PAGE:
On September 1st, 2009, Paramount released Gladiator to Blu-ray for the first time. Along with Braveheart, it signaled the beginning of the studio’s Sapphire line of Blu-rays, celebrating their top titles. What it turned out to be was a disaster, Gladiator given a botched, dated master riddled with DNR and edge enhancement. You can still see DoBlu’s original review of that Blu-ray (with screen shots) for the comparison.
That review still stands as our critique in terms of the film, the audio, and the extras. If you still own the original disc, that remains the definitive text.
With screams of anger from the home theater community, Paramount heard the shouting, and officially instituted a replacement program on July 20th, 2010. It may have taken a while, but the fact that Paramount did anything is a bit of a stunner, especially considering how other studios have handled these remastered transfers already (Disney’s Gangs of New York especially, re-released but not exchanged). Those still with the old disc can send the first disc (no case or anything else) with a mailing address to:
c/o Deluxe Media Mgmt
PO Box 801464
Valencia, CA 91380-1464
As for the new transfer, what a difference. Gone are any signs of DNR or edge enhancement. In its place is a beautiful, film-like effort that should have been released the first time. From the first close-up of Russell Crowe at 2:14, this transfer takes on new life. Instead of a muddy, undefined mess, this is a razor sharp, clean AVC encode.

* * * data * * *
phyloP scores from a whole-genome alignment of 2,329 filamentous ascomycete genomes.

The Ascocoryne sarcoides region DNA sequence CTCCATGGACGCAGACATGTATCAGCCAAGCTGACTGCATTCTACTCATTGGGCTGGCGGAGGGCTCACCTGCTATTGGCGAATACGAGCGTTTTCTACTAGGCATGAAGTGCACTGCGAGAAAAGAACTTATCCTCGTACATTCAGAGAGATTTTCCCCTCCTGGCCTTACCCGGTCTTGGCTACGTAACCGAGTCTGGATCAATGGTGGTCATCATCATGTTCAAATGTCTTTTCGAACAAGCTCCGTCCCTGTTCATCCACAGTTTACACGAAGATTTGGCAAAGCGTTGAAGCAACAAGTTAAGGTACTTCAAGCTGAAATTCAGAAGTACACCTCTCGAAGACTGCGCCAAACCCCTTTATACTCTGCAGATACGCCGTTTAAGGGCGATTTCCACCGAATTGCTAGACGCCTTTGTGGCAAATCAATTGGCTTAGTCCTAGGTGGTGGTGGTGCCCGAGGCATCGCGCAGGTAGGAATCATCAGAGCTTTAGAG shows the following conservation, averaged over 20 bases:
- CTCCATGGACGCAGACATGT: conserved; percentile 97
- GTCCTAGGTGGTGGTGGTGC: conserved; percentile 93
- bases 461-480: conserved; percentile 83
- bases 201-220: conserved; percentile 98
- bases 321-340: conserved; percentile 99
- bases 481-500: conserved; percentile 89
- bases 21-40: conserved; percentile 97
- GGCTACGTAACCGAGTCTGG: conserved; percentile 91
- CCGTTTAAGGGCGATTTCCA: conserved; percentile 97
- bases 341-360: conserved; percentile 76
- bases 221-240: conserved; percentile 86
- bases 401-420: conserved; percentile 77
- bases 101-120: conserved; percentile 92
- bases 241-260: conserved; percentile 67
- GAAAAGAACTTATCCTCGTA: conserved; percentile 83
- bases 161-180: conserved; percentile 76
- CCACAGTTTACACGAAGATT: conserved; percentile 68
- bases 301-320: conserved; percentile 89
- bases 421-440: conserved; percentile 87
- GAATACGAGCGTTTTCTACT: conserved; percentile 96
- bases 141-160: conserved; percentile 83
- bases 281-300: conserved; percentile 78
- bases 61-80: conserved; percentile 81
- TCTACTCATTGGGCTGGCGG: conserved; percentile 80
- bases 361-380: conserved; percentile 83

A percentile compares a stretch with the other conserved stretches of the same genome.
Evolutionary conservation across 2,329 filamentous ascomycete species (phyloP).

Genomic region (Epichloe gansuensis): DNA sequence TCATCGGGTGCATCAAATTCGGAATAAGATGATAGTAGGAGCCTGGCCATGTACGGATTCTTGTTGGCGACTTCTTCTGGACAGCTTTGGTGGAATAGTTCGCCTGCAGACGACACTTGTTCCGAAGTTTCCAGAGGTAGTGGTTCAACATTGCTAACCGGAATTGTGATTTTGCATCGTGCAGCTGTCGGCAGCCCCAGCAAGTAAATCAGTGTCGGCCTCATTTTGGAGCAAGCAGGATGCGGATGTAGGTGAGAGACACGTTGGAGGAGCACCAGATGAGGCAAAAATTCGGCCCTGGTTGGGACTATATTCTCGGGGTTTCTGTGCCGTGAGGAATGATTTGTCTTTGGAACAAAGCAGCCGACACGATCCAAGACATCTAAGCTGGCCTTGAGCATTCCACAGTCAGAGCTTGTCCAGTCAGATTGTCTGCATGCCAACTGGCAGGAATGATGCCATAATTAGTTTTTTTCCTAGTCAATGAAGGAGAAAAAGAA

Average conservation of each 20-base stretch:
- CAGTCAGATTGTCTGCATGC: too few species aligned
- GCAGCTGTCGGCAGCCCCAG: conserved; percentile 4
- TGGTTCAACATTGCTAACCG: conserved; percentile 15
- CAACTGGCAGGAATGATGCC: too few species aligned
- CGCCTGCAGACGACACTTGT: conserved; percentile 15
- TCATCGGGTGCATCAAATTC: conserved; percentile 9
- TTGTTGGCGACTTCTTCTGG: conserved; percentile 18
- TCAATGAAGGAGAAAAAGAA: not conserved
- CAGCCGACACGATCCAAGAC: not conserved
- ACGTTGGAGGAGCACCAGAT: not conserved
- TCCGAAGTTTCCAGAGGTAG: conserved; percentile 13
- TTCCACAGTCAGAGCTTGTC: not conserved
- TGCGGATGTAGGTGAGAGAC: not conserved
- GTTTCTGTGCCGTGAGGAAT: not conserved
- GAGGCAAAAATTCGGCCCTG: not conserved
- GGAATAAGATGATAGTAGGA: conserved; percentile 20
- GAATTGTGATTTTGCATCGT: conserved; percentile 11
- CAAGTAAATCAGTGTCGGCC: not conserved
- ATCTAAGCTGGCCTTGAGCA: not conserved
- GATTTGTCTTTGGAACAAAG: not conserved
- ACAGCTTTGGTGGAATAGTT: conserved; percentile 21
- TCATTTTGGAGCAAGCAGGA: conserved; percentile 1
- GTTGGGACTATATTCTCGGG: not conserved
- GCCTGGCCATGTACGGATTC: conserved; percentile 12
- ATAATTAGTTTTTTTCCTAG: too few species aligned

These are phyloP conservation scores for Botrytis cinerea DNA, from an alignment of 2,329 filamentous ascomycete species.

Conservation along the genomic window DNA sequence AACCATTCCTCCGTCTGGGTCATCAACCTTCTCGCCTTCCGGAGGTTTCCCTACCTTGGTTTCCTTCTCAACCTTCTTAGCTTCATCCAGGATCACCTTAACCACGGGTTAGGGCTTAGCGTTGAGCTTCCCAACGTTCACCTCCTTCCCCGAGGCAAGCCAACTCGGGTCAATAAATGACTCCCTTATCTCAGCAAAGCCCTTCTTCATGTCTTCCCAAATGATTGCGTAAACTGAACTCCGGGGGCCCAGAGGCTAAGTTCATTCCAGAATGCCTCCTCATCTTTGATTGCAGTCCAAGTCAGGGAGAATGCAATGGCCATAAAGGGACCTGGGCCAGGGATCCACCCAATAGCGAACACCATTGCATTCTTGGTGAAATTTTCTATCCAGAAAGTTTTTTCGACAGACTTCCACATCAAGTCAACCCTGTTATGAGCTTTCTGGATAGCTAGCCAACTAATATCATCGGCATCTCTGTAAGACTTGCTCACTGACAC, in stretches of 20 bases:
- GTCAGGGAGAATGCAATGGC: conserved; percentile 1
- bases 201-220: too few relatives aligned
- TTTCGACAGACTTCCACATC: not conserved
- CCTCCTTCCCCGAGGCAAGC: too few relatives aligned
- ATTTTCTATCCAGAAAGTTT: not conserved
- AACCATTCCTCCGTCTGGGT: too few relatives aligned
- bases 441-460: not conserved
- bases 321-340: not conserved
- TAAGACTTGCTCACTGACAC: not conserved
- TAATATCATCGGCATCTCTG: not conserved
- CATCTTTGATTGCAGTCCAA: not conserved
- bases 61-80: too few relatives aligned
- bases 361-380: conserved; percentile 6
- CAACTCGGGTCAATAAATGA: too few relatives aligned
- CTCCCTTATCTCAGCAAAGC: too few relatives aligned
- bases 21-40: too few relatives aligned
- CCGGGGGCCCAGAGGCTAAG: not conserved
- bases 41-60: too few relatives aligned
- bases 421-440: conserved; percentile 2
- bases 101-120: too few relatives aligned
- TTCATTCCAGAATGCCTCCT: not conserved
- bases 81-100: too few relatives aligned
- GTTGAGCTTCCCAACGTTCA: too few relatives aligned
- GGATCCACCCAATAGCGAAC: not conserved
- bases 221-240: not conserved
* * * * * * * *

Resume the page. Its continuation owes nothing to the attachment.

More impressive is the detailing of armor, whether chain mail or the intricate patterns worn by Joaquin Phoenix after he takes over Rome. Instead of a flickering, shimmering mess, this transfer restores the brilliance of the texture and design with no visible defects. There remains a hint of flicker on the finest of details when in motion, quick to pass.
Early shots of the soldiers fighting are simply incredible, lined up for what seems like a mile, every one of them visible, even their arrows once fired. The same goes for those grand Colosseum shots, the onlookers defined and visible well into the distance. Even the dirt that lines the ground is visible to individual grains from afar, an impressive feat. Other city shots, and especially the fields at 43:07 (theatrical cut time stamp) are simply stunning.
Color timing is different, a bit warmer once the gladiatorial games begin. What is not evident are garish purple flesh tones, an issue when the DNR took over. While they are still representative of Ridley Scott’s chosen color timing depending on the scene, they can carry a natural feel, aiding all of that now visible detail, from strands of hair making up a beard to small pores and beads of sweat. Wonderfully calibrated black levels are phenomenal, maintaining shadow detail while keeping the depth of the frame evident.
It is not perfect however. If the overdone DNR did anything right initially, it was remove the high number of white specks and small scratches visible on the source, although it tended to remove a lot more in the process. They are not overbearing, but certainly notable. The grain structure, as minute as it is (the film mostly shot on 35 mm), can become slightly noisy. Obviously, with the level of detail on display, it is not detrimental to the image. Those with larger screens may take notice though.